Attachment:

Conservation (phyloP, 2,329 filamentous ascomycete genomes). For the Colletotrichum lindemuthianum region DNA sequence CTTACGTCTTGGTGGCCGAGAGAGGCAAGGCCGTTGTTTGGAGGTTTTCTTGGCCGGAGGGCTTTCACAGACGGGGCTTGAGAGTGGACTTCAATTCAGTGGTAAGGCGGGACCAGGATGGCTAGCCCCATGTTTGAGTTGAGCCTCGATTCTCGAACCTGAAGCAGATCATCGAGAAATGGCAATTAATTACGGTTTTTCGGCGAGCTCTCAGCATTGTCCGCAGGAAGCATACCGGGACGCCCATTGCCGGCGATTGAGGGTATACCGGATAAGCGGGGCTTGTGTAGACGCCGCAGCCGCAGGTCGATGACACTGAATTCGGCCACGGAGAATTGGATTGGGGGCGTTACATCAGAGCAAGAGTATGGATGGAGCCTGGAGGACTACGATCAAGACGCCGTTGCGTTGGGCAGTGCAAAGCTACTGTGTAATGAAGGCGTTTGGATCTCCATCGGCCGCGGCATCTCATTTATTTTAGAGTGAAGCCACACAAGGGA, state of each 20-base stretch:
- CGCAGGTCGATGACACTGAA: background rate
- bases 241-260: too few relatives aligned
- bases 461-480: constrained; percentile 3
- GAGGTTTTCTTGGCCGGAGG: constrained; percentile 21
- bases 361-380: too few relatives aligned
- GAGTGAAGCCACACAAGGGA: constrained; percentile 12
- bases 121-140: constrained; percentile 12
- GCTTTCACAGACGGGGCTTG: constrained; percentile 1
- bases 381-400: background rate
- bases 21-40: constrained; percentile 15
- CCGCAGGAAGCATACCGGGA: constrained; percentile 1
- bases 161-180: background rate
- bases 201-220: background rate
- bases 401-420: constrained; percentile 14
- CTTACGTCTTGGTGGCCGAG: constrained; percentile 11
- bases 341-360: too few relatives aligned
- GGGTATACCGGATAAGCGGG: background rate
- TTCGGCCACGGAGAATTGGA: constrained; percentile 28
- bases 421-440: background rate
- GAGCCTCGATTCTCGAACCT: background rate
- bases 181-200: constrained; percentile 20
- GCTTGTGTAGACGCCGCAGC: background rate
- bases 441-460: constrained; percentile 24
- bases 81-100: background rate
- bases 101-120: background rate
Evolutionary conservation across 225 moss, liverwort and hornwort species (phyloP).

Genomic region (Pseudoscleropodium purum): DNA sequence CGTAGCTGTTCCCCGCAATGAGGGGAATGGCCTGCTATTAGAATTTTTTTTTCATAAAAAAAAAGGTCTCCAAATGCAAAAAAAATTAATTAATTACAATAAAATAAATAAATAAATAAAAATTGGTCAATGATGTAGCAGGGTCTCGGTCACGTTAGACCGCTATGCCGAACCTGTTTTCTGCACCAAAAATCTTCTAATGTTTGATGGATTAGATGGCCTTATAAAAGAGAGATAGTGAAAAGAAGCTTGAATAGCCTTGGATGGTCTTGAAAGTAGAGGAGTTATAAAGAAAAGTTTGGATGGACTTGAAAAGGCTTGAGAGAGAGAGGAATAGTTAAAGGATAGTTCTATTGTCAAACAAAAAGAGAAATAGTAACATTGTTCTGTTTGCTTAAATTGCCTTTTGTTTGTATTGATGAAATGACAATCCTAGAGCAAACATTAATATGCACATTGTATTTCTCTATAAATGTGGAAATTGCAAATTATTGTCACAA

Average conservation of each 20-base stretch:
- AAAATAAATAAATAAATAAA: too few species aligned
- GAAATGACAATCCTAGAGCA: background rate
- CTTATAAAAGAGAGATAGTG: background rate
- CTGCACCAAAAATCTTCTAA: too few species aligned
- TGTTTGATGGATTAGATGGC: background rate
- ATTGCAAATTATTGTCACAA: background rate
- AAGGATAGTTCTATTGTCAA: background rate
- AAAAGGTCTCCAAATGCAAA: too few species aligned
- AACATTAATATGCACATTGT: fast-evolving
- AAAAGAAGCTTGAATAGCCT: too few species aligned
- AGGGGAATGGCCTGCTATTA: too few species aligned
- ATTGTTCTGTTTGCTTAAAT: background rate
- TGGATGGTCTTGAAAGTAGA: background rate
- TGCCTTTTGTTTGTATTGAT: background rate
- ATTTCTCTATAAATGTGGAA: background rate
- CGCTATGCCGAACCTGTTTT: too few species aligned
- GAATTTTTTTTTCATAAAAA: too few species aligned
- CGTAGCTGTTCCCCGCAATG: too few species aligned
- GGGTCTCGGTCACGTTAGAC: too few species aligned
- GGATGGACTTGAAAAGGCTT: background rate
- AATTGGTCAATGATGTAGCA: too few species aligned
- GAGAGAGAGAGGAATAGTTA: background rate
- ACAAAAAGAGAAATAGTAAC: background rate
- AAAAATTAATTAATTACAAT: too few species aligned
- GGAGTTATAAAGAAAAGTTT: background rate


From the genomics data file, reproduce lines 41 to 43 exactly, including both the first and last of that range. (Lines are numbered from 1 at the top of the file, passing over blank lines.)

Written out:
- ATTGTTCTGTTTGCTTAAAT: background rate
- TGGATGGTCTTGAAAGTAGA: background rate
- TGCCTTTTGTTTGTATTGAT: background rate